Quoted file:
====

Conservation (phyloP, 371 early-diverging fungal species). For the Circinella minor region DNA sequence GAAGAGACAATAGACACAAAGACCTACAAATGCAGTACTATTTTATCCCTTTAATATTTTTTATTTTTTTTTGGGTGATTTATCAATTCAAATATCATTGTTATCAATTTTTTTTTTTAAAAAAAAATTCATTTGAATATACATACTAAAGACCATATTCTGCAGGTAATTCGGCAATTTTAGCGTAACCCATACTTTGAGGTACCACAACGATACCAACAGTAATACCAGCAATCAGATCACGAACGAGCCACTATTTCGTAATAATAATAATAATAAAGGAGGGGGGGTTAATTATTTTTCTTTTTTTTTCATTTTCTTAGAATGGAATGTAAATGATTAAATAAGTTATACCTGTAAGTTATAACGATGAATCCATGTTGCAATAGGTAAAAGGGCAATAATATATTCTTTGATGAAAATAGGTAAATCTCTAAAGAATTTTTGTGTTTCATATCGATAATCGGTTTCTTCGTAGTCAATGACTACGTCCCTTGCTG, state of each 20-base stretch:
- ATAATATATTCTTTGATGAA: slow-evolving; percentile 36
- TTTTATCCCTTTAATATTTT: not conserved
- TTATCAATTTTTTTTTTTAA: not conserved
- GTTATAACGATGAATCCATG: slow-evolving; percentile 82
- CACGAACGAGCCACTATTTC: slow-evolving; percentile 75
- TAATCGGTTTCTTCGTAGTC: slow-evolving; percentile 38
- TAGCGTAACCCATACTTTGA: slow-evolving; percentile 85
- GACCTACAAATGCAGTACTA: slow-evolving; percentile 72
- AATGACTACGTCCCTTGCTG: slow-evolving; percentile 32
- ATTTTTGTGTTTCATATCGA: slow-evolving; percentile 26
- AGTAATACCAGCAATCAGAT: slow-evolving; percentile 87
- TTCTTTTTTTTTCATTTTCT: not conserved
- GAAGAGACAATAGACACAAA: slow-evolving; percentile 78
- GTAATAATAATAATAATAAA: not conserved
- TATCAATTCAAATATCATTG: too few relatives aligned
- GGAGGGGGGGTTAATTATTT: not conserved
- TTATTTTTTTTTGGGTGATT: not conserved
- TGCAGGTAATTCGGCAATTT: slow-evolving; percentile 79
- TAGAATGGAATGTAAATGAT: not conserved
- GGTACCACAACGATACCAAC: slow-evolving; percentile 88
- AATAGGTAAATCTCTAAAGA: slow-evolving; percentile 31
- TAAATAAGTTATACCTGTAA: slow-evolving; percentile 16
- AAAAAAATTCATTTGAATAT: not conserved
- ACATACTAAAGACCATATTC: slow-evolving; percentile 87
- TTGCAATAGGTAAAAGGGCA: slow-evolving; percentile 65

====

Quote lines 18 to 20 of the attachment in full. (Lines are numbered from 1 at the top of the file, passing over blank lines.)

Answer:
- TTATTTTTTTTTGGGTGATT: not conserved
- TGCAGGTAATTCGGCAATTT: slow-evolving; percentile 79
- TAGAATGGAATGTAAATGAT: not conserved